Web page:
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TAYLORVILLE — “A people without the knowledge of their past history, origin and culture is like a tree without roots.” — Marcus Garvey
You never know what you’ll find on any given Sunday, but last week, there were two WWII fighter planes parked at the Taylorville Airport.
Cliff Myers from Birmingham, Ala., Casey Roscell, of McCalla, Ala., and Frank Kimmell, Greenwood, Miss. were on their way to Oshkosh, Wisconsin for the big AirVenture 2022 Air Show. It is the largest gathering of air enthusiasts in the United States.
Cliff and Casey were flying a P-51 Mustang WWII Escort Fighter. This particular plane belongs to the Commerative Air Force, which is a National Museum Organization. Their unit is based in Georgia. “We were on our way to OshKosh, Wis. for the big AirVenture Show. We happened to be flying around some bad weather and decided to land to fuel up and rest before the last leg of the trip. We randomly ran into our flying friend, Frank Kimmell, who happened to be flying to the same place!,” said Casey Roscell.
Frank Kimmell was flying the WWII Fighter F4U Corsair made famous by the 1970’s tv series Baa Baa Black Sheep about Pappy Boyington and the Black Sheep Squadron. Actor Robert Conrad played the character Gregory “Pappy” Boyington. “This one here is actually in the Korean War Squadron BMF412 in honor of Major Phillip C. DeLong, who was a WWII Fighter Ace that shot down two planes in Korean War and 11 in WWII,” said Frank.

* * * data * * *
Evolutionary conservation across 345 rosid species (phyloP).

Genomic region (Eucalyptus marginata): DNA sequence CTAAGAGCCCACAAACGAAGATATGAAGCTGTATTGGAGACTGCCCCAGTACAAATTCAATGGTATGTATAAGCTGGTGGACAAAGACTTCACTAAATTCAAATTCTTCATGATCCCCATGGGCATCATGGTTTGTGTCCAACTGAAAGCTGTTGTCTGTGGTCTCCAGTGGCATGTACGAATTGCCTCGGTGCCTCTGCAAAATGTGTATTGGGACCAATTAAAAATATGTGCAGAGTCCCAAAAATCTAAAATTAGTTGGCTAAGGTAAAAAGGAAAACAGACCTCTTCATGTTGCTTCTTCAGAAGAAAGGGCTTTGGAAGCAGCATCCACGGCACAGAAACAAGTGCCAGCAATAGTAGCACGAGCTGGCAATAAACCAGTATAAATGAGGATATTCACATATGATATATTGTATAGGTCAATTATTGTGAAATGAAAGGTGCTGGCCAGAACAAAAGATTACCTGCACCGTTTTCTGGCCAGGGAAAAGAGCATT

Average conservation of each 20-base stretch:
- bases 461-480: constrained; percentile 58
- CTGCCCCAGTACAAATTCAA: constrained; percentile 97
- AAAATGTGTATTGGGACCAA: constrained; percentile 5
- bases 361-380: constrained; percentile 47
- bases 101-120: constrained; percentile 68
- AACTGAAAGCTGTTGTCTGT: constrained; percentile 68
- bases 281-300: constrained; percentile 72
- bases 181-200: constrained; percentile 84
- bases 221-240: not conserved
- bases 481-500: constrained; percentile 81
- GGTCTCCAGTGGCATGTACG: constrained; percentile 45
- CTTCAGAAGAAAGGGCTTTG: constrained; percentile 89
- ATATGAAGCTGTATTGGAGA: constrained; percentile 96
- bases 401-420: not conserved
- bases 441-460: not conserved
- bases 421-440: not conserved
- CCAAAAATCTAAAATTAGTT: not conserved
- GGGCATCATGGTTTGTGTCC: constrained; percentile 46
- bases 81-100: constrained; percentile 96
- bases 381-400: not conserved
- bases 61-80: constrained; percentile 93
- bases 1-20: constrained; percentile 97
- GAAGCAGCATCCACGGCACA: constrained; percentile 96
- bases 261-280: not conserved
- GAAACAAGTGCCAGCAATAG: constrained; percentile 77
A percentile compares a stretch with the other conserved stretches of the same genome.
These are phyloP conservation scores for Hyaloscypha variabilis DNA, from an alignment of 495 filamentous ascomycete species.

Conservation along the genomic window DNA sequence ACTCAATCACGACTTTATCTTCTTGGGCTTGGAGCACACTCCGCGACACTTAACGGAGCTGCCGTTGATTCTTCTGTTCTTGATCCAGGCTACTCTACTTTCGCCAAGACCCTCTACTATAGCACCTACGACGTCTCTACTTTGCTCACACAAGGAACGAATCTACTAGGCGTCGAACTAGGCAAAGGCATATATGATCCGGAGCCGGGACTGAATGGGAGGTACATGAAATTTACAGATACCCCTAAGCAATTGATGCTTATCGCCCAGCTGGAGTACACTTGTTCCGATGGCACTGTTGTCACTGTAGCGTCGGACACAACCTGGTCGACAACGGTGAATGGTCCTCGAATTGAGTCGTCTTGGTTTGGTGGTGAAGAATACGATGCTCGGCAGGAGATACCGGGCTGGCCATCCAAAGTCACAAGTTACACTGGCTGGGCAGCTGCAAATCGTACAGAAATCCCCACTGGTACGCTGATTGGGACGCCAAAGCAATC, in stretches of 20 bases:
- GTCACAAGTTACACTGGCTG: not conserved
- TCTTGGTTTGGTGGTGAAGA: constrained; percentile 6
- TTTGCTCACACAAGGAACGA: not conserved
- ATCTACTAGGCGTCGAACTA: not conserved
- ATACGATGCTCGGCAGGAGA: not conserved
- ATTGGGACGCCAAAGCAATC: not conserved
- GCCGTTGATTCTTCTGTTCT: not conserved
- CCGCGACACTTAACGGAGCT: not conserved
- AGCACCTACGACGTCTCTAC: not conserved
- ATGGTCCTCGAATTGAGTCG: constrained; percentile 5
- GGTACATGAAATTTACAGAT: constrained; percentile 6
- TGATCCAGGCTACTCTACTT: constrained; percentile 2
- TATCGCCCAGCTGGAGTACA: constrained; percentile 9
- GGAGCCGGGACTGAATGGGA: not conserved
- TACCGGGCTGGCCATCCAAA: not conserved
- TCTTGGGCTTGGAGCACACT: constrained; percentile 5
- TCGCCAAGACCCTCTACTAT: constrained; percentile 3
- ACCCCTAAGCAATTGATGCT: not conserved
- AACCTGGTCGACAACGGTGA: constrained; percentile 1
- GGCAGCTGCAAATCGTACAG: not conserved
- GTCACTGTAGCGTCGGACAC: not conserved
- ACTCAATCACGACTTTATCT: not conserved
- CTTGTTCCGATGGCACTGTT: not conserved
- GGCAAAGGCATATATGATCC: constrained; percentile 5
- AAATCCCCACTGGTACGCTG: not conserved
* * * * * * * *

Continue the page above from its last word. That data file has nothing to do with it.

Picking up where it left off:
Frank is one of four private owners that own the Corsair plane. Casey and Cliff are volunteer pilots.
The mission, after WWII, for the Commemorative Air Force Museum, was to save these old planes. According to Casey, a bunch of retired pilots took jobs as crop dusters after the war. They noticed that all the old fighter planes were being demolished and sold for scrap. They decided they should be preserved for historical purposes.
Joining us at the airport were some members of the Taylorville Fire Department, as well as a few veteran onlookers. Not only were we treated to some history, but were given a fly over by the gracious pilots. Anyone who is an aviation enthusiast would have been in the height of their glory. As one retired Marine veteran said when they fired up the engines, “That smell (jet fuel) is my happy place.”